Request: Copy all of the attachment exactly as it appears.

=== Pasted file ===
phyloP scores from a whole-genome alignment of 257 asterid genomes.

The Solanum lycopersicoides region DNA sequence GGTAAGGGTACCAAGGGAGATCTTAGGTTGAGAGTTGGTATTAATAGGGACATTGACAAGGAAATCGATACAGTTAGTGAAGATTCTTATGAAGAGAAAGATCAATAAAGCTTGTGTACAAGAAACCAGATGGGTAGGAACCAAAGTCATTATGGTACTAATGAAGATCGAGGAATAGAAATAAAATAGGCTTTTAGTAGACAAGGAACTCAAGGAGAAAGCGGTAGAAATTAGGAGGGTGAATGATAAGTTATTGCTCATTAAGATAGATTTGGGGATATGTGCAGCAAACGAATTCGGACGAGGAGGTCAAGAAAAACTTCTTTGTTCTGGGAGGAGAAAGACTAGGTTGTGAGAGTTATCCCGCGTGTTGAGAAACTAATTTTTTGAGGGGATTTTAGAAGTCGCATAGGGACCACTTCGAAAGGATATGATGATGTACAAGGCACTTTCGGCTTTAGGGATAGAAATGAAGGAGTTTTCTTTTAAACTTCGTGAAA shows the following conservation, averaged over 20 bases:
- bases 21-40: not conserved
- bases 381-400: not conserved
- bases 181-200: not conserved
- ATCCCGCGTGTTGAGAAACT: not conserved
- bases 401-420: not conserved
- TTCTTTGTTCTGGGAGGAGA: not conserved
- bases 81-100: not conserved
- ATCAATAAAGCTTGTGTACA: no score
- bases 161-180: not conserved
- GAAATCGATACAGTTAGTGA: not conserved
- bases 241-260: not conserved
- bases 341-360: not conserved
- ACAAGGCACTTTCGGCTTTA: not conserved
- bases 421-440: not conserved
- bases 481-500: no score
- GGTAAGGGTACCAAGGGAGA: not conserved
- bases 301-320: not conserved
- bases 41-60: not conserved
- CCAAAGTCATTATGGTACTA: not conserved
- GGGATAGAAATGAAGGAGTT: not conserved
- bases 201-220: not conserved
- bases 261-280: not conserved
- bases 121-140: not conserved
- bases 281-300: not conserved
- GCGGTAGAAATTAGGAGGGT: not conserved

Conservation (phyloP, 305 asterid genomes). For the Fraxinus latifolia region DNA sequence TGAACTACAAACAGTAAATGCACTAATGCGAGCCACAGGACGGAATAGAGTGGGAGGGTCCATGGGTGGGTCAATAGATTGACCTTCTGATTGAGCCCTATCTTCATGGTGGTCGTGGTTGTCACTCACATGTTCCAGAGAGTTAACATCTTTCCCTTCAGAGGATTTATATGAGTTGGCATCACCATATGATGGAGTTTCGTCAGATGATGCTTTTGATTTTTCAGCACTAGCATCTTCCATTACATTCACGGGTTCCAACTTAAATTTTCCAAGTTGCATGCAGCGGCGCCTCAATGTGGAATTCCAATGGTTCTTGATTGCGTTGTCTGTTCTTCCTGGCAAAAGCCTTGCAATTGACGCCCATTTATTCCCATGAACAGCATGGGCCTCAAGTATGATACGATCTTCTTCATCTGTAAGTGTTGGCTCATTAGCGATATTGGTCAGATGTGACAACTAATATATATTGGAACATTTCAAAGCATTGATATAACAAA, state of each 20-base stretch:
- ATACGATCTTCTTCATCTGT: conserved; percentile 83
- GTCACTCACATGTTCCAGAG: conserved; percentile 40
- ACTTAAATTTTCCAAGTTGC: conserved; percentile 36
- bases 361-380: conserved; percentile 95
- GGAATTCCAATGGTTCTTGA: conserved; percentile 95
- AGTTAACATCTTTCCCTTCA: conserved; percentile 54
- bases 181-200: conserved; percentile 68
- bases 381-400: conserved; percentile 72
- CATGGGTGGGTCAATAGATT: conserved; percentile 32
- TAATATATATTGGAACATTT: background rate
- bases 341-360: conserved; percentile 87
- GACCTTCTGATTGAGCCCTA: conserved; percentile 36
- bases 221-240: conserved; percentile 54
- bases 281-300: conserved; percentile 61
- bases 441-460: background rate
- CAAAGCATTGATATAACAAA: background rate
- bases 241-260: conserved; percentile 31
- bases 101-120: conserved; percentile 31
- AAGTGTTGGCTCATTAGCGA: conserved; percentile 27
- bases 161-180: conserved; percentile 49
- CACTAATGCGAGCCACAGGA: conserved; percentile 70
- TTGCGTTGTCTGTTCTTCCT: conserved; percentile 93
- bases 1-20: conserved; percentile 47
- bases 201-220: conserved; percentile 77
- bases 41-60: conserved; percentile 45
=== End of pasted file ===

phyloP scores from a whole-genome alignment of 257 asterid genomes.

The Solanum lycopersicoides region DNA sequence GGTAAGGGTACCAAGGGAGATCTTAGGTTGAGAGTTGGTATTAATAGGGACATTGACAAGGAAATCGATACAGTTAGTGAAGATTCTTATGAAGAGAAAGATCAATAAAGCTTGTGTACAAGAAACCAGATGGGTAGGAACCAAAGTCATTATGGTACTAATGAAGATCGAGGAATAGAAATAAAATAGGCTTTTAGTAGACAAGGAACTCAAGGAGAAAGCGGTAGAAATTAGGAGGGTGAATGATAAGTTATTGCTCATTAAGATAGATTTGGGGATATGTGCAGCAAACGAATTCGGACGAGGAGGTCAAGAAAAACTTCTTTGTTCTGGGAGGAGAAAGACTAGGTTGTGAGAGTTATCCCGCGTGTTGAGAAACTAATTTTTTGAGGGGATTTTAGAAGTCGCATAGGGACCACTTCGAAAGGATATGATGATGTACAAGGCACTTTCGGCTTTAGGGATAGAAATGAAGGAGTTTTCTTTTAAACTTCGTGAAA shows the following conservation, averaged over 20 bases:
- bases 21-40: not conserved
- bases 381-400: not conserved
- bases 181-200: not conserved
- ATCCCGCGTGTTGAGAAACT: not conserved
- bases 401-420: not conserved
- TTCTTTGTTCTGGGAGGAGA: not conserved
- bases 81-100: not conserved
- ATCAATAAAGCTTGTGTACA: no score
- bases 161-180: not conserved
- GAAATCGATACAGTTAGTGA: not conserved
- bases 241-260: not conserved
- bases 341-360: not conserved
- ACAAGGCACTTTCGGCTTTA: not conserved
- bases 421-440: not conserved
- bases 481-500: no score
- GGTAAGGGTACCAAGGGAGA: not conserved
- bases 301-320: not conserved
- bases 41-60: not conserved
- CCAAAGTCATTATGGTACTA: not conserved
- GGGATAGAAATGAAGGAGTT: not conserved
- bases 201-220: not conserved
- bases 261-280: not conserved
- bases 121-140: not conserved
- bases 281-300: not conserved
- GCGGTAGAAATTAGGAGGGT: not conserved

Conservation (phyloP, 305 asterid genomes). For the Fraxinus latifolia region DNA sequence TGAACTACAAACAGTAAATGCACTAATGCGAGCCACAGGACGGAATAGAGTGGGAGGGTCCATGGGTGGGTCAATAGATTGACCTTCTGATTGAGCCCTATCTTCATGGTGGTCGTGGTTGTCACTCACATGTTCCAGAGAGTTAACATCTTTCCCTTCAGAGGATTTATATGAGTTGGCATCACCATATGATGGAGTTTCGTCAGATGATGCTTTTGATTTTTCAGCACTAGCATCTTCCATTACATTCACGGGTTCCAACTTAAATTTTCCAAGTTGCATGCAGCGGCGCCTCAATGTGGAATTCCAATGGTTCTTGATTGCGTTGTCTGTTCTTCCTGGCAAAAGCCTTGCAATTGACGCCCATTTATTCCCATGAACAGCATGGGCCTCAAGTATGATACGATCTTCTTCATCTGTAAGTGTTGGCTCATTAGCGATATTGGTCAGATGTGACAACTAATATATATTGGAACATTTCAAAGCATTGATATAACAAA, state of each 20-base stretch:
- ATACGATCTTCTTCATCTGT: conserved; percentile 83
- GTCACTCACATGTTCCAGAG: conserved; percentile 40
- ACTTAAATTTTCCAAGTTGC: conserved; percentile 36
- bases 361-380: conserved; percentile 95
- GGAATTCCAATGGTTCTTGA: conserved; percentile 95
- AGTTAACATCTTTCCCTTCA: conserved; percentile 54
- bases 181-200: conserved; percentile 68
- bases 381-400: conserved; percentile 72
- CATGGGTGGGTCAATAGATT: conserved; percentile 32
- TAATATATATTGGAACATTT: background rate
- bases 341-360: conserved; percentile 87
- GACCTTCTGATTGAGCCCTA: conserved; percentile 36
- bases 221-240: conserved; percentile 54
- bases 281-300: conserved; percentile 61
- bases 441-460: background rate
- CAAAGCATTGATATAACAAA: background rate
- bases 241-260: conserved; percentile 31
- bases 101-120: conserved; percentile 31
- AAGTGTTGGCTCATTAGCGA: conserved; percentile 27
- bases 161-180: conserved; percentile 49
- CACTAATGCGAGCCACAGGA: conserved; percentile 70
- TTGCGTTGTCTGTTCTTCCT: conserved; percentile 93
- bases 1-20: conserved; percentile 47
- bases 201-220: conserved; percentile 77
- bases 41-60: conserved; percentile 45